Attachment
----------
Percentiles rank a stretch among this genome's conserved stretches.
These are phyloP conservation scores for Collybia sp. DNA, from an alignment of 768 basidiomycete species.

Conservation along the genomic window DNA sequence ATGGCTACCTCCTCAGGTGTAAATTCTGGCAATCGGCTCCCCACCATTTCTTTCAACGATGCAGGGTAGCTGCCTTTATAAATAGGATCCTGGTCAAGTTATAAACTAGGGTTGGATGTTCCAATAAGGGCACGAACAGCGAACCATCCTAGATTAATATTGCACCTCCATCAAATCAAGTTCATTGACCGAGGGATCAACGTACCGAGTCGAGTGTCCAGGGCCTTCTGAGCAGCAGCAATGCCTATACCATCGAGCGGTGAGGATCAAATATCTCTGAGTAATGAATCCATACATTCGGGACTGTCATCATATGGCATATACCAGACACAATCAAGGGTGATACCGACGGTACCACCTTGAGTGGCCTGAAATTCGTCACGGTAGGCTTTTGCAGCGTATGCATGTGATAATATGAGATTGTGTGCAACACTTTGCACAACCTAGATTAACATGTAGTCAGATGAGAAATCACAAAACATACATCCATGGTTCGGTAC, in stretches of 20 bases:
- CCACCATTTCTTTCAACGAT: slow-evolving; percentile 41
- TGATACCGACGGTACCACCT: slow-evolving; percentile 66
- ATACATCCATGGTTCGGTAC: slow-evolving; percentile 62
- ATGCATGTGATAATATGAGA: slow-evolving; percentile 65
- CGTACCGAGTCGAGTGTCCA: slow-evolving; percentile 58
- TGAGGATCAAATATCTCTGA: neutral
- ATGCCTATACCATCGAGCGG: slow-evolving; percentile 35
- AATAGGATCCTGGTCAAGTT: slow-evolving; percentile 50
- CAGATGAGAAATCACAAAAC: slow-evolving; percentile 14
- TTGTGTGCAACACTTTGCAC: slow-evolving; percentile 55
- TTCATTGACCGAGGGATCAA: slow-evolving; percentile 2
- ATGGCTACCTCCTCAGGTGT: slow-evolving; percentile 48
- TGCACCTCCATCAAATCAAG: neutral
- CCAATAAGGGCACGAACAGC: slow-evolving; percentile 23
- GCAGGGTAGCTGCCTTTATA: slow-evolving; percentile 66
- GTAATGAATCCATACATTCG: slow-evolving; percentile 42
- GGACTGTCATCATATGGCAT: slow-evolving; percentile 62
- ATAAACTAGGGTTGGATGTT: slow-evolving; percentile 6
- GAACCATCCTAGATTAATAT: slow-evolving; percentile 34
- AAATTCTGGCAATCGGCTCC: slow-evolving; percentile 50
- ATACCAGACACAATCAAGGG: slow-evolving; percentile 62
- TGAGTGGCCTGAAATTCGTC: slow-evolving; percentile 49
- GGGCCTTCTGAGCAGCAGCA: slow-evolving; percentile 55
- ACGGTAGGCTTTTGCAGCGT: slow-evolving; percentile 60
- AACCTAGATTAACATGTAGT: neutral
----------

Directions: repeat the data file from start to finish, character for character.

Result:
Percentiles rank a stretch among this genome's conserved stretches.
These are phyloP conservation scores for Collybia sp. DNA, from an alignment of 768 basidiomycete species.

Conservation along the genomic window DNA sequence ATGGCTACCTCCTCAGGTGTAAATTCTGGCAATCGGCTCCCCACCATTTCTTTCAACGATGCAGGGTAGCTGCCTTTATAAATAGGATCCTGGTCAAGTTATAAACTAGGGTTGGATGTTCCAATAAGGGCACGAACAGCGAACCATCCTAGATTAATATTGCACCTCCATCAAATCAAGTTCATTGACCGAGGGATCAACGTACCGAGTCGAGTGTCCAGGGCCTTCTGAGCAGCAGCAATGCCTATACCATCGAGCGGTGAGGATCAAATATCTCTGAGTAATGAATCCATACATTCGGGACTGTCATCATATGGCATATACCAGACACAATCAAGGGTGATACCGACGGTACCACCTTGAGTGGCCTGAAATTCGTCACGGTAGGCTTTTGCAGCGTATGCATGTGATAATATGAGATTGTGTGCAACACTTTGCACAACCTAGATTAACATGTAGTCAGATGAGAAATCACAAAACATACATCCATGGTTCGGTAC, in stretches of 20 bases:
- CCACCATTTCTTTCAACGAT: slow-evolving; percentile 41
- TGATACCGACGGTACCACCT: slow-evolving; percentile 66
- ATACATCCATGGTTCGGTAC: slow-evolving; percentile 62
- ATGCATGTGATAATATGAGA: slow-evolving; percentile 65
- CGTACCGAGTCGAGTGTCCA: slow-evolving; percentile 58
- TGAGGATCAAATATCTCTGA: neutral
- ATGCCTATACCATCGAGCGG: slow-evolving; percentile 35
- AATAGGATCCTGGTCAAGTT: slow-evolving; percentile 50
- CAGATGAGAAATCACAAAAC: slow-evolving; percentile 14
- TTGTGTGCAACACTTTGCAC: slow-evolving; percentile 55
- TTCATTGACCGAGGGATCAA: slow-evolving; percentile 2
- ATGGCTACCTCCTCAGGTGT: slow-evolving; percentile 48
- TGCACCTCCATCAAATCAAG: neutral
- CCAATAAGGGCACGAACAGC: slow-evolving; percentile 23
- GCAGGGTAGCTGCCTTTATA: slow-evolving; percentile 66
- GTAATGAATCCATACATTCG: slow-evolving; percentile 42
- GGACTGTCATCATATGGCAT: slow-evolving; percentile 62
- ATAAACTAGGGTTGGATGTT: slow-evolving; percentile 6
- GAACCATCCTAGATTAATAT: slow-evolving; percentile 34
- AAATTCTGGCAATCGGCTCC: slow-evolving; percentile 50
- ATACCAGACACAATCAAGGG: slow-evolving; percentile 62
- TGAGTGGCCTGAAATTCGTC: slow-evolving; percentile 49
- GGGCCTTCTGAGCAGCAGCA: slow-evolving; percentile 55
- ACGGTAGGCTTTTGCAGCGT: slow-evolving; percentile 60
- AACCTAGATTAACATGTAGT: neutral